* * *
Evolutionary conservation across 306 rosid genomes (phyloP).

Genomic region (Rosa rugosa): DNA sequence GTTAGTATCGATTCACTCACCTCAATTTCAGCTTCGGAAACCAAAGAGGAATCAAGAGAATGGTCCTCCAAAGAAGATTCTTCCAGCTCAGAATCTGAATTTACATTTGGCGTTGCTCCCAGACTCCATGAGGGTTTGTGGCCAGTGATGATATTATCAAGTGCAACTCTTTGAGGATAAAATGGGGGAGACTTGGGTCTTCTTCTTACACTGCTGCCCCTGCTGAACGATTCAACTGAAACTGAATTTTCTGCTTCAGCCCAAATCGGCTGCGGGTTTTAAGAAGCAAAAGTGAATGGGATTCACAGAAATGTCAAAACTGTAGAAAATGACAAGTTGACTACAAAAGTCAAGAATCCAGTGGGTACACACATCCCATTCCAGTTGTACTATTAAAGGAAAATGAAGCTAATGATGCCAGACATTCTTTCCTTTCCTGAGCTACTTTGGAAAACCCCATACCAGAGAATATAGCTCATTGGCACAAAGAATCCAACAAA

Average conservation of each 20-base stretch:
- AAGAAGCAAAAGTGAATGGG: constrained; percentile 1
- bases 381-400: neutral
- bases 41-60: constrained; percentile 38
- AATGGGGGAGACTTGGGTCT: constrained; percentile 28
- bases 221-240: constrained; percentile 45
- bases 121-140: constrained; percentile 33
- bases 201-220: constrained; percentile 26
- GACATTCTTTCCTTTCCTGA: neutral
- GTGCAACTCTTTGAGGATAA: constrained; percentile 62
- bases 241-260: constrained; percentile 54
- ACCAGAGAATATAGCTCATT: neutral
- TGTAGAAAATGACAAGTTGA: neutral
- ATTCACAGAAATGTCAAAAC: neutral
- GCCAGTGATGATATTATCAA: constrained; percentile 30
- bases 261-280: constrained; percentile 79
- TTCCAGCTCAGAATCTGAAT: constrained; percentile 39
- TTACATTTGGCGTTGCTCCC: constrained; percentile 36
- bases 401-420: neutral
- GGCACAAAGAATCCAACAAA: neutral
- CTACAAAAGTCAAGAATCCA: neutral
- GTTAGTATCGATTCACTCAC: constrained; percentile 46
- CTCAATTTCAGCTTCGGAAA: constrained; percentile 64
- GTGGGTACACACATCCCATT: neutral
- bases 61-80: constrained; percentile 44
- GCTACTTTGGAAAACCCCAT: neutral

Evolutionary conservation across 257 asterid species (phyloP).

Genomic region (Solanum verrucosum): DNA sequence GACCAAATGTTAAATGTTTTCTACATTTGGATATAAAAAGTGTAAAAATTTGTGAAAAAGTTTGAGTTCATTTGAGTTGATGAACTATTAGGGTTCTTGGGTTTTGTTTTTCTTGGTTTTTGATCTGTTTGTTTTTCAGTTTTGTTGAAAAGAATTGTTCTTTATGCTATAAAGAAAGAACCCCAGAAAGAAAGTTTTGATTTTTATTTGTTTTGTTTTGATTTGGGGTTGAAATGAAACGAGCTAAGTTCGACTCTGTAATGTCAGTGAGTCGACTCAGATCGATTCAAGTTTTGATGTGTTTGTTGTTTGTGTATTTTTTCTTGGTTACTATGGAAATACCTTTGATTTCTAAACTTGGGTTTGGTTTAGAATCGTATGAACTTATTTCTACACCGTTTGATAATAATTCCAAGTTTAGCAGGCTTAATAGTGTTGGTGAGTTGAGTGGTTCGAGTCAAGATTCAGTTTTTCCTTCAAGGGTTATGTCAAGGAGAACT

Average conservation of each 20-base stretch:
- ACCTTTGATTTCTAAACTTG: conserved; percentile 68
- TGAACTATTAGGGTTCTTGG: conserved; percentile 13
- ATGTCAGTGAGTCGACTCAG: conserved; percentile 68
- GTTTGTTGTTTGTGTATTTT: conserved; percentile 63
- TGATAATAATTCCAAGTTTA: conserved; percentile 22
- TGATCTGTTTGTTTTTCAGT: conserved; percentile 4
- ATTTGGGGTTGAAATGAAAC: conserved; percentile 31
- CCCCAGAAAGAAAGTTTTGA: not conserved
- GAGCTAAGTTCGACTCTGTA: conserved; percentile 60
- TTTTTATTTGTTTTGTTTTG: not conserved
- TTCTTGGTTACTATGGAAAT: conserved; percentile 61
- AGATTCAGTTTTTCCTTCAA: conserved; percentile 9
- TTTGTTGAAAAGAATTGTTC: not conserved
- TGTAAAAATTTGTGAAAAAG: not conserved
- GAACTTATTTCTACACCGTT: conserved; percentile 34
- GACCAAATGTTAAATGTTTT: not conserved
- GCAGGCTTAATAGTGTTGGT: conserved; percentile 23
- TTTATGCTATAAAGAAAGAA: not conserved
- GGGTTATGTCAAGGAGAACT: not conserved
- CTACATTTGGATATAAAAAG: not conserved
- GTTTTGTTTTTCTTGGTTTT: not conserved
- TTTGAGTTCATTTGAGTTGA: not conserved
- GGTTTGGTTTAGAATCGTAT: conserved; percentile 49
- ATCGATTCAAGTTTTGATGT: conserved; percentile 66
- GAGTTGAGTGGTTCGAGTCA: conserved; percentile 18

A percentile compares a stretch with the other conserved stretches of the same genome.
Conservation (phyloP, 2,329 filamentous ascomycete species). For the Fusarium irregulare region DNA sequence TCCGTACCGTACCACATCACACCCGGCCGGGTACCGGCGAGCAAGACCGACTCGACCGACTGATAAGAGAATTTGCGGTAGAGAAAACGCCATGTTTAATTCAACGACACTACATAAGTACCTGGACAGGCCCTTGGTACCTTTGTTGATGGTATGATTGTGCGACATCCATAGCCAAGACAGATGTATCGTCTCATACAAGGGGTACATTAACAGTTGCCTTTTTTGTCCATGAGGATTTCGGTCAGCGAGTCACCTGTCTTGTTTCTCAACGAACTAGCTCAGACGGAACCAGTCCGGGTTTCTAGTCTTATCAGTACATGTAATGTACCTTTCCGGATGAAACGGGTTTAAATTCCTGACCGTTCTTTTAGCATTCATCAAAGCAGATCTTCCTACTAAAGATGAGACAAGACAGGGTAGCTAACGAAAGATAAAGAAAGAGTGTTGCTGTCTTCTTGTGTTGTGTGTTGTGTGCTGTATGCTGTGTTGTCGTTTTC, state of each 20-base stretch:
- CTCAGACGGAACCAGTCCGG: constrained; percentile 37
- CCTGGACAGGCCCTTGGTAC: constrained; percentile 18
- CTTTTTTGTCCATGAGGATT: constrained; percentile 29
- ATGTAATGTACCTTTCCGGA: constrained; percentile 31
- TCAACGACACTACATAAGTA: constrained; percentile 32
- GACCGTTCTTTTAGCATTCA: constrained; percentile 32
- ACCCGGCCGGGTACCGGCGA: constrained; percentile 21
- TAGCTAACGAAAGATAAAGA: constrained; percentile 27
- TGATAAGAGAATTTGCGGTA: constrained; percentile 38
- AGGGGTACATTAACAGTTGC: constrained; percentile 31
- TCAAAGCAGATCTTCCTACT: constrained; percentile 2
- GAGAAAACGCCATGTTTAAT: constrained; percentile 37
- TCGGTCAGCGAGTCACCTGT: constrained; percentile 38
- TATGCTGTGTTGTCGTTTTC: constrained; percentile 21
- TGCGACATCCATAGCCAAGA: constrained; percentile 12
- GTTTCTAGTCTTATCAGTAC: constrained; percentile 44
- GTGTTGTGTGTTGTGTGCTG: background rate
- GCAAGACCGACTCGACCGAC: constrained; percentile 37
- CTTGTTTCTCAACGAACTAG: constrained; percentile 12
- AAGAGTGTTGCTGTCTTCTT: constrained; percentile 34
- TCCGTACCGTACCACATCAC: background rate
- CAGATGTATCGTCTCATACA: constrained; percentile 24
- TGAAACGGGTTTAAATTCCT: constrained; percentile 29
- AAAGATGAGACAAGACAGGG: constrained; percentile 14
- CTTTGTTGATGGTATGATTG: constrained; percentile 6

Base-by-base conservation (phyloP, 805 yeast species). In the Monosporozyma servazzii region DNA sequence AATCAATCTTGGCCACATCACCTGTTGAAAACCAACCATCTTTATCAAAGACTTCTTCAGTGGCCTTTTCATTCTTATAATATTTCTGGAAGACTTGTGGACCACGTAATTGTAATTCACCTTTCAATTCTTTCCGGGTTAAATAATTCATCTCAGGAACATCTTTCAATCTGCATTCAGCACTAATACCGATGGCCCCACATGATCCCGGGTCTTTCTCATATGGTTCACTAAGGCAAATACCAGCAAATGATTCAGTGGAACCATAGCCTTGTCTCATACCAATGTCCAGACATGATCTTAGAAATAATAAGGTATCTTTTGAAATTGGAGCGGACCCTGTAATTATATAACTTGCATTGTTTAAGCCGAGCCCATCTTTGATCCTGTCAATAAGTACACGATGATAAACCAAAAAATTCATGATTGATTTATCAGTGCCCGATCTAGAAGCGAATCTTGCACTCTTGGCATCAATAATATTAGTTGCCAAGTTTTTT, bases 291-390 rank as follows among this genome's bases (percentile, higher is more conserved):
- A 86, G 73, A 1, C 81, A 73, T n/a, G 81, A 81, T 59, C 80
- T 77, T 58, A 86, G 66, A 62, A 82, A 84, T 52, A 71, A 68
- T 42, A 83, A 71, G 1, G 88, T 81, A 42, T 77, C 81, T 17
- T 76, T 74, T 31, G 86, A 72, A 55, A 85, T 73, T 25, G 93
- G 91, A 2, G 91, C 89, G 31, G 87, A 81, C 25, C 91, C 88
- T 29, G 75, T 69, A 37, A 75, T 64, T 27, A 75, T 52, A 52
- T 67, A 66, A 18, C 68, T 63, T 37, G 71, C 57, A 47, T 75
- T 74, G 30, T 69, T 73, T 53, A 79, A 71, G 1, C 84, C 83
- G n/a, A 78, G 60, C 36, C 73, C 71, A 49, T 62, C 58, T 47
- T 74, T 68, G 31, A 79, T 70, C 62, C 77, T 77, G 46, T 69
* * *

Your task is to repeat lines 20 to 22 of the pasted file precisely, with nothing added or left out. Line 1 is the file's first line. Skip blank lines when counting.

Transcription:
- TTACATTTGGCGTTGCTCCC: constrained; percentile 36
- bases 401-420: neutral
- GGCACAAAGAATCCAACAAA: neutral